Skip to comments.In light of the Brit Brawl, here is a quick comparison... (diff btn Christianity and Buddhism)
Posted on 01/09/2010 3:05:16 PM PST by NYer
... of some essential differences between Christianity and Buddhism:
In his Fundamentals of the Faith, Peter Kreeft writes that "there have only been two people in history who so astonished people that they asked not 'Who are you?' but 'What are you? A man or a god' They were Jesus and Buddha."From the essay:
He then contrasts the striking differences between the two men: "Buddha's clear answer to this question was: 'I am a man, not a god'; Christ's clear answer was: 'I am both son of Man and Son of God.' Buddha said, 'Look not to me, look to my dharma [doctrine]': Christ said, 'Come unto me.' Buddha said, 'Be ye lamps unto yourselves'; Christ said, 'I am the light of the world.'"
It is presently common to find Christ brought down to the level of "philosopher" or "great teacher," just as Buddha is sometimes elevated to a state of divinity. Yet there remain profound differences between the two.
- Christ claimed to be the one and only true God who came to suffer, die, and rise again, establishing a unique and everlasting covenant with man. Buddha is believed to be one of many thatãgata (thus-come-one). The historic Buddha is just one of several thatãgata who come in various ages to teach man that life is an illusion and to strip away human desires and attachments.
- Christ taught that He is "the Way, the Truth, and the Life." Buddha teaches that every person must find their own path to enlightenment, or nirvana, the extinction of self.
- Christ preached the reality of sin, the nature of God the Father, and the need for repentance and salvation. Buddha preached the untenable nature of existence and the means to escape suffering.
- Christ taught that God is completely Other, but also taught that God wishes to share His divine life, given through the Son by the power of the Holy Spirit. Buddha taught individuality must perish and that everything is One.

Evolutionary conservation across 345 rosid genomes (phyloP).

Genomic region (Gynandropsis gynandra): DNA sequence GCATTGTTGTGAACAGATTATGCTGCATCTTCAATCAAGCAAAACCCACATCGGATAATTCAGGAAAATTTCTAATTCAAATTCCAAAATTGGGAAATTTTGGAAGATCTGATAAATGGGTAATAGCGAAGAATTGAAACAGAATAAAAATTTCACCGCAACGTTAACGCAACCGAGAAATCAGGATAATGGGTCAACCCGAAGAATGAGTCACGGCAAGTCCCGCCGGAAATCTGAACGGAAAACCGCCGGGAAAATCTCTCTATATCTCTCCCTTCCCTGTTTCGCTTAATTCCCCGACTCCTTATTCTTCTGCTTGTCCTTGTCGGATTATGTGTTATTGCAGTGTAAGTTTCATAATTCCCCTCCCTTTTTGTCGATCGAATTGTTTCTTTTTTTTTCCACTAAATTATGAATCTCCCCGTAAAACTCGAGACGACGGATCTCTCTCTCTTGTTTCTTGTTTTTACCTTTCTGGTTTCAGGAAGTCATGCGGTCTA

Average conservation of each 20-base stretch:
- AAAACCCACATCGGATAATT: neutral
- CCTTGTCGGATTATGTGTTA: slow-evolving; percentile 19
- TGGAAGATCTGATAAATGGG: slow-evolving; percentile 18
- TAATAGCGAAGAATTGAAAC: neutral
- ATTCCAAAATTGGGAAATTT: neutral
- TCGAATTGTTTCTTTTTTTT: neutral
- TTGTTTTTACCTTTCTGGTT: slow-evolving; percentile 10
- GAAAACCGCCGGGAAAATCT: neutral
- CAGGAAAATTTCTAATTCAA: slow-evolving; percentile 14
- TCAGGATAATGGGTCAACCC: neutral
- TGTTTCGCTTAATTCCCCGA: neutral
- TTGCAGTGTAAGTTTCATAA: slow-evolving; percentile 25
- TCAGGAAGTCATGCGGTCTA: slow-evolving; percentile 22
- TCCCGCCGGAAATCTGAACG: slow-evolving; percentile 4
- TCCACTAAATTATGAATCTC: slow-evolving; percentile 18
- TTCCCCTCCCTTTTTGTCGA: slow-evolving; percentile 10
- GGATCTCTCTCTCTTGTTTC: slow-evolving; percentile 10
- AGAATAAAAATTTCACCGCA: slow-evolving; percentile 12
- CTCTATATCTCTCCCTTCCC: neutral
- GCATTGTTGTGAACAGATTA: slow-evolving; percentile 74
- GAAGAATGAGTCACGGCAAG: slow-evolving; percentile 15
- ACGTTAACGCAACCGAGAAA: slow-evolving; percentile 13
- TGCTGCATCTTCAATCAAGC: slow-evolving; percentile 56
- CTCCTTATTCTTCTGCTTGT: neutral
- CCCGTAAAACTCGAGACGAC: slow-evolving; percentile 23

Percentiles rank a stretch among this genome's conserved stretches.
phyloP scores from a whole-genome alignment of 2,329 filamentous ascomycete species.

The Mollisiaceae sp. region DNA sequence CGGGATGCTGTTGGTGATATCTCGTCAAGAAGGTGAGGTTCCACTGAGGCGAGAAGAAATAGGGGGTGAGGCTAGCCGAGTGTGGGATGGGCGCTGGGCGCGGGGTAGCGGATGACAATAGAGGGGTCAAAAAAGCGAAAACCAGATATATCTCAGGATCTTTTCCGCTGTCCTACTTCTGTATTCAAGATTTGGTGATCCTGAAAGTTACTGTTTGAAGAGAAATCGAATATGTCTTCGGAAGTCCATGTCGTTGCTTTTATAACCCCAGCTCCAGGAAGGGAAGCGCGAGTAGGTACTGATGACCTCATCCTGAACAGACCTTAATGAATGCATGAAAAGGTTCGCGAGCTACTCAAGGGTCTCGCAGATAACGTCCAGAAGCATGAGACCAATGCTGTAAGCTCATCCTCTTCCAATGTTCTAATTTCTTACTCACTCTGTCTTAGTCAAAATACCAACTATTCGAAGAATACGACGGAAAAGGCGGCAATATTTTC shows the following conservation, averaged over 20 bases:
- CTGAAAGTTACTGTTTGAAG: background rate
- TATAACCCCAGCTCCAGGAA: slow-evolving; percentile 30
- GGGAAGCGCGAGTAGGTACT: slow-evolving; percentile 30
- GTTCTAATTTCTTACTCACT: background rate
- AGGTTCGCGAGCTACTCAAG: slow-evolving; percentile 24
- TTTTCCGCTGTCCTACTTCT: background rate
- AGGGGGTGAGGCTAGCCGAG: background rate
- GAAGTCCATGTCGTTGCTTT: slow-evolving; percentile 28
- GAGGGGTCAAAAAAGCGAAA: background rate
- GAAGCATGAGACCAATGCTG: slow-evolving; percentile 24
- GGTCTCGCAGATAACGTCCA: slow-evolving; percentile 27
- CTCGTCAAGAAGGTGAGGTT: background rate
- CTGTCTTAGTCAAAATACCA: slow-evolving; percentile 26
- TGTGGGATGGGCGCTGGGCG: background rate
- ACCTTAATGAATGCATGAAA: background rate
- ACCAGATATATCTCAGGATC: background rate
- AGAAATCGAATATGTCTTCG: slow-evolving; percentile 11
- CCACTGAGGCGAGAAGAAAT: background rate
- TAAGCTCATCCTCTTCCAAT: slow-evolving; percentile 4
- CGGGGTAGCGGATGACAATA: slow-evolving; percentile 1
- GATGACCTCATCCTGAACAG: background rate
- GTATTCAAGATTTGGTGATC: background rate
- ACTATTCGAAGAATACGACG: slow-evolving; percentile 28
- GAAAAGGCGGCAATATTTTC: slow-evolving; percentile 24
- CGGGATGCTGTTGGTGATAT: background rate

- Christ established a Church, with a structure of authority, based on His words and Person. Buddha left a teaching in which each person must find his own path.
- Christ rose from the dead, once and for all, and is returning as King of Kings. He claimed divinity by saying, "Truly, truly, I say to you, before Abraham was born, I am." (John, 8:58). For Buddhists, Buddha is a model, regardless of whether or not he was a historical person. Buddha suggests that, "There is no 'I'; there is no 'self'." At his death, when he experienced pari-nirvana, or "final extinction," he stated that the question of the afterlife was, "not conducive to edification." What's important is that man escapes desire by being extinguished.
Very interesting points, thanks.
The other day I was feeling Buddhist and asked the burger joint to make me One with Everything.
Here’s a curve ball for ya;
I know two Chinese immigrants who are both Buddhist and Christian! They say there are many like them. They also say that both work quite well together.
Great post! Thanks.
One (Buddhism) is a philosophy; the other (Christianity) is a faith. Philosophy and faith often bump into each other on the road through life.
In my youth I read everything — I wanted to understand the meaning of life. It seemed to me no decisions were possible without knowing what was important.
I read the Bible, the Koran and Buddhist sutras.
Dante begins: “Midway upon the road of our life I found myself within a dark wood...”
It seems to me now that Buddhism is useful when there is no hope. When one attempts existence in a world of chaos, no hope of justice, security or improvement. One then steels oneself to endure.
Christianity spends a lot of time instructing on ways to live in harmoney with others and developing the self in interaction with others in the greater world.
Islam is a set of rationalities to liberate the conscience
of a warlord to maintain total, humilitating dominance over weaker members of society.
Well, I hear tell that various Caribbean islands are 96% Catholic and 100% voodoo. Seems to happen that way, even in quite remote parts of Europe if the exorcists are to be believed.
. . . walk into a bar?
Like you I also read Buddhist literature and the Koran when I was quite young, before my conversion to Protestant Christianity and then to Catholicism. I agree with each of the religious assessments in your post. I certainly hope, however, that you can now see that your accurate characterization above about the Buddhist world view is based upon a false premise they hold.
We live in a world of meaning, hope, and love which is only temporarily masked by the consequences of our own free will. An even greater good will be made from it by a loving Creator and Redeemer. Once this is understood, the Buddhist desire to eliminate suffering through the annihilation of self is tragically cynical. Although Buddhists are generally very kind and peaceful, they need our prayers for the grace for them to experience the theological virtue of hope and the happiness and salvation that comes from it.
Thank you for your thoughful reply.